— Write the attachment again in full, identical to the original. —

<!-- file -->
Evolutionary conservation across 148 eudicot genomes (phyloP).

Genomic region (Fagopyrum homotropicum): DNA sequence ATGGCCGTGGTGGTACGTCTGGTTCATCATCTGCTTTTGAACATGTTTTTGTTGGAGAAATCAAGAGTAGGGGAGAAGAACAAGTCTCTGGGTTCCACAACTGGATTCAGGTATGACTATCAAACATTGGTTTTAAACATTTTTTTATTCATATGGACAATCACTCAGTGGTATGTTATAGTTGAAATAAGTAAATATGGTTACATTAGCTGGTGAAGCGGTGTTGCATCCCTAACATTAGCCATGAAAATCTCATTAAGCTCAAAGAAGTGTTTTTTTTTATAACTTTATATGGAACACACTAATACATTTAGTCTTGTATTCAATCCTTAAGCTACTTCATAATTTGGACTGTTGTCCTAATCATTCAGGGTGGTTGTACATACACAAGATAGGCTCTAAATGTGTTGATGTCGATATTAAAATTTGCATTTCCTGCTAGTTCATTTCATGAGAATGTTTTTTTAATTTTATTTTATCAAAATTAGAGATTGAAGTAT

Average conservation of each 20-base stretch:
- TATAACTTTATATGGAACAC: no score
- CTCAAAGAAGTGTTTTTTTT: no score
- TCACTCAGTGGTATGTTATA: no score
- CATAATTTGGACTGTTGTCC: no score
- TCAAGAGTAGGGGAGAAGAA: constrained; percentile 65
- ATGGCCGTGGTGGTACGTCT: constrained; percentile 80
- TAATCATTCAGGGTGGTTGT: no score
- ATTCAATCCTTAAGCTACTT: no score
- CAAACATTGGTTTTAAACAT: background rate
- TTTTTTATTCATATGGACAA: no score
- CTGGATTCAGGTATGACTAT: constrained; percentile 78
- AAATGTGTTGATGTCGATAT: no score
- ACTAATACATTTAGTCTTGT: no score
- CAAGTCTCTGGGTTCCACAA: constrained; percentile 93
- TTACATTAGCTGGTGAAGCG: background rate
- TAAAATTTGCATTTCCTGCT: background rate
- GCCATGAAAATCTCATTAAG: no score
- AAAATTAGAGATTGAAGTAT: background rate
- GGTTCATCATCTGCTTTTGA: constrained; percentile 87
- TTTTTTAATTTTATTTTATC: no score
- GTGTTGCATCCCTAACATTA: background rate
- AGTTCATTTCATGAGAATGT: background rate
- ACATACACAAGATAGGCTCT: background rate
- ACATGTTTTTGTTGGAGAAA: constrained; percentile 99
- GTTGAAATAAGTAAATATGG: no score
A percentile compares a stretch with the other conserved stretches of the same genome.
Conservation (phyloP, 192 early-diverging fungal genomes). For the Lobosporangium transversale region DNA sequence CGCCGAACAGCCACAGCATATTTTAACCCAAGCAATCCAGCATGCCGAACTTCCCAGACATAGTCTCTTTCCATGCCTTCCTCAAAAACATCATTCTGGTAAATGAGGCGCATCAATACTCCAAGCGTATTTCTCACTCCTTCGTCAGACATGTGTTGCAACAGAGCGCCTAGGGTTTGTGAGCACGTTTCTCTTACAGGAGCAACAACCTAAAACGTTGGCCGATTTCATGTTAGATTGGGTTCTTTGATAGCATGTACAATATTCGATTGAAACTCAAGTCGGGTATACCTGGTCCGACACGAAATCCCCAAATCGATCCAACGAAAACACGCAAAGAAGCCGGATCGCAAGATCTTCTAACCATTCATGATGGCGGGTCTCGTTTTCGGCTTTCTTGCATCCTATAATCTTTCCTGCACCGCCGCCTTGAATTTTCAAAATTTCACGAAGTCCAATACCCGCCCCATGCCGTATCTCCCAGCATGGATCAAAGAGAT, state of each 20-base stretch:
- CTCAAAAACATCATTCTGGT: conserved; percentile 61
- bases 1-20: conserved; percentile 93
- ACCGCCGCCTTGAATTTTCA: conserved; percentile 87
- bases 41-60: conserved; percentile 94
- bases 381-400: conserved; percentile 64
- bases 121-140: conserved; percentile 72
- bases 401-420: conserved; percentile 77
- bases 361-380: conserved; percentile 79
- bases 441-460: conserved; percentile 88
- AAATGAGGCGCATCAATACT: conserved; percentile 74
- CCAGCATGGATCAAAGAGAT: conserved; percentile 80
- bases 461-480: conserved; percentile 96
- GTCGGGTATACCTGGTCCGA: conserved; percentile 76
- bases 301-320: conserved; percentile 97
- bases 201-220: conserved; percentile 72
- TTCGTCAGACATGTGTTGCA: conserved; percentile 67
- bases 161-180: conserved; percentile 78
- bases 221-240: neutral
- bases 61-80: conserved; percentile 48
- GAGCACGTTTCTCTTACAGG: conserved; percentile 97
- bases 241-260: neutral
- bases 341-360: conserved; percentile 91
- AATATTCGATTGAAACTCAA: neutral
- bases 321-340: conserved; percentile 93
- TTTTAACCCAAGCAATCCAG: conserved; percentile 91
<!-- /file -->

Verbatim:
Evolutionary conservation across 148 eudicot genomes (phyloP).

Genomic region (Fagopyrum homotropicum): DNA sequence ATGGCCGTGGTGGTACGTCTGGTTCATCATCTGCTTTTGAACATGTTTTTGTTGGAGAAATCAAGAGTAGGGGAGAAGAACAAGTCTCTGGGTTCCACAACTGGATTCAGGTATGACTATCAAACATTGGTTTTAAACATTTTTTTATTCATATGGACAATCACTCAGTGGTATGTTATAGTTGAAATAAGTAAATATGGTTACATTAGCTGGTGAAGCGGTGTTGCATCCCTAACATTAGCCATGAAAATCTCATTAAGCTCAAAGAAGTGTTTTTTTTTATAACTTTATATGGAACACACTAATACATTTAGTCTTGTATTCAATCCTTAAGCTACTTCATAATTTGGACTGTTGTCCTAATCATTCAGGGTGGTTGTACATACACAAGATAGGCTCTAAATGTGTTGATGTCGATATTAAAATTTGCATTTCCTGCTAGTTCATTTCATGAGAATGTTTTTTTAATTTTATTTTATCAAAATTAGAGATTGAAGTAT

Average conservation of each 20-base stretch:
- TATAACTTTATATGGAACAC: no score
- CTCAAAGAAGTGTTTTTTTT: no score
- TCACTCAGTGGTATGTTATA: no score
- CATAATTTGGACTGTTGTCC: no score
- TCAAGAGTAGGGGAGAAGAA: constrained; percentile 65
- ATGGCCGTGGTGGTACGTCT: constrained; percentile 80
- TAATCATTCAGGGTGGTTGT: no score
- ATTCAATCCTTAAGCTACTT: no score
- CAAACATTGGTTTTAAACAT: background rate
- TTTTTTATTCATATGGACAA: no score
- CTGGATTCAGGTATGACTAT: constrained; percentile 78
- AAATGTGTTGATGTCGATAT: no score
- ACTAATACATTTAGTCTTGT: no score
- CAAGTCTCTGGGTTCCACAA: constrained; percentile 93
- TTACATTAGCTGGTGAAGCG: background rate
- TAAAATTTGCATTTCCTGCT: background rate
- GCCATGAAAATCTCATTAAG: no score
- AAAATTAGAGATTGAAGTAT: background rate
- GGTTCATCATCTGCTTTTGA: constrained; percentile 87
- TTTTTTAATTTTATTTTATC: no score
- GTGTTGCATCCCTAACATTA: background rate
- AGTTCATTTCATGAGAATGT: background rate
- ACATACACAAGATAGGCTCT: background rate
- ACATGTTTTTGTTGGAGAAA: constrained; percentile 99
- GTTGAAATAAGTAAATATGG: no score
A percentile compares a stretch with the other conserved stretches of the same genome.
Conservation (phyloP, 192 early-diverging fungal genomes). For the Lobosporangium transversale region DNA sequence CGCCGAACAGCCACAGCATATTTTAACCCAAGCAATCCAGCATGCCGAACTTCCCAGACATAGTCTCTTTCCATGCCTTCCTCAAAAACATCATTCTGGTAAATGAGGCGCATCAATACTCCAAGCGTATTTCTCACTCCTTCGTCAGACATGTGTTGCAACAGAGCGCCTAGGGTTTGTGAGCACGTTTCTCTTACAGGAGCAACAACCTAAAACGTTGGCCGATTTCATGTTAGATTGGGTTCTTTGATAGCATGTACAATATTCGATTGAAACTCAAGTCGGGTATACCTGGTCCGACACGAAATCCCCAAATCGATCCAACGAAAACACGCAAAGAAGCCGGATCGCAAGATCTTCTAACCATTCATGATGGCGGGTCTCGTTTTCGGCTTTCTTGCATCCTATAATCTTTCCTGCACCGCCGCCTTGAATTTTCAAAATTTCACGAAGTCCAATACCCGCCCCATGCCGTATCTCCCAGCATGGATCAAAGAGAT, state of each 20-base stretch:
- CTCAAAAACATCATTCTGGT: conserved; percentile 61
- bases 1-20: conserved; percentile 93
- ACCGCCGCCTTGAATTTTCA: conserved; percentile 87
- bases 41-60: conserved; percentile 94
- bases 381-400: conserved; percentile 64
- bases 121-140: conserved; percentile 72
- bases 401-420: conserved; percentile 77
- bases 361-380: conserved; percentile 79
- bases 441-460: conserved; percentile 88
- AAATGAGGCGCATCAATACT: conserved; percentile 74
- CCAGCATGGATCAAAGAGAT: conserved; percentile 80
- bases 461-480: conserved; percentile 96
- GTCGGGTATACCTGGTCCGA: conserved; percentile 76
- bases 301-320: conserved; percentile 97
- bases 201-220: conserved; percentile 72
- TTCGTCAGACATGTGTTGCA: conserved; percentile 67
- bases 161-180: conserved; percentile 78
- bases 221-240: neutral
- bases 61-80: conserved; percentile 48
- GAGCACGTTTCTCTTACAGG: conserved; percentile 97
- bases 241-260: neutral
- bases 341-360: conserved; percentile 91
- AATATTCGATTGAAACTCAA: neutral
- bases 321-340: conserved; percentile 93
- TTTTAACCCAAGCAATCCAG: conserved; percentile 91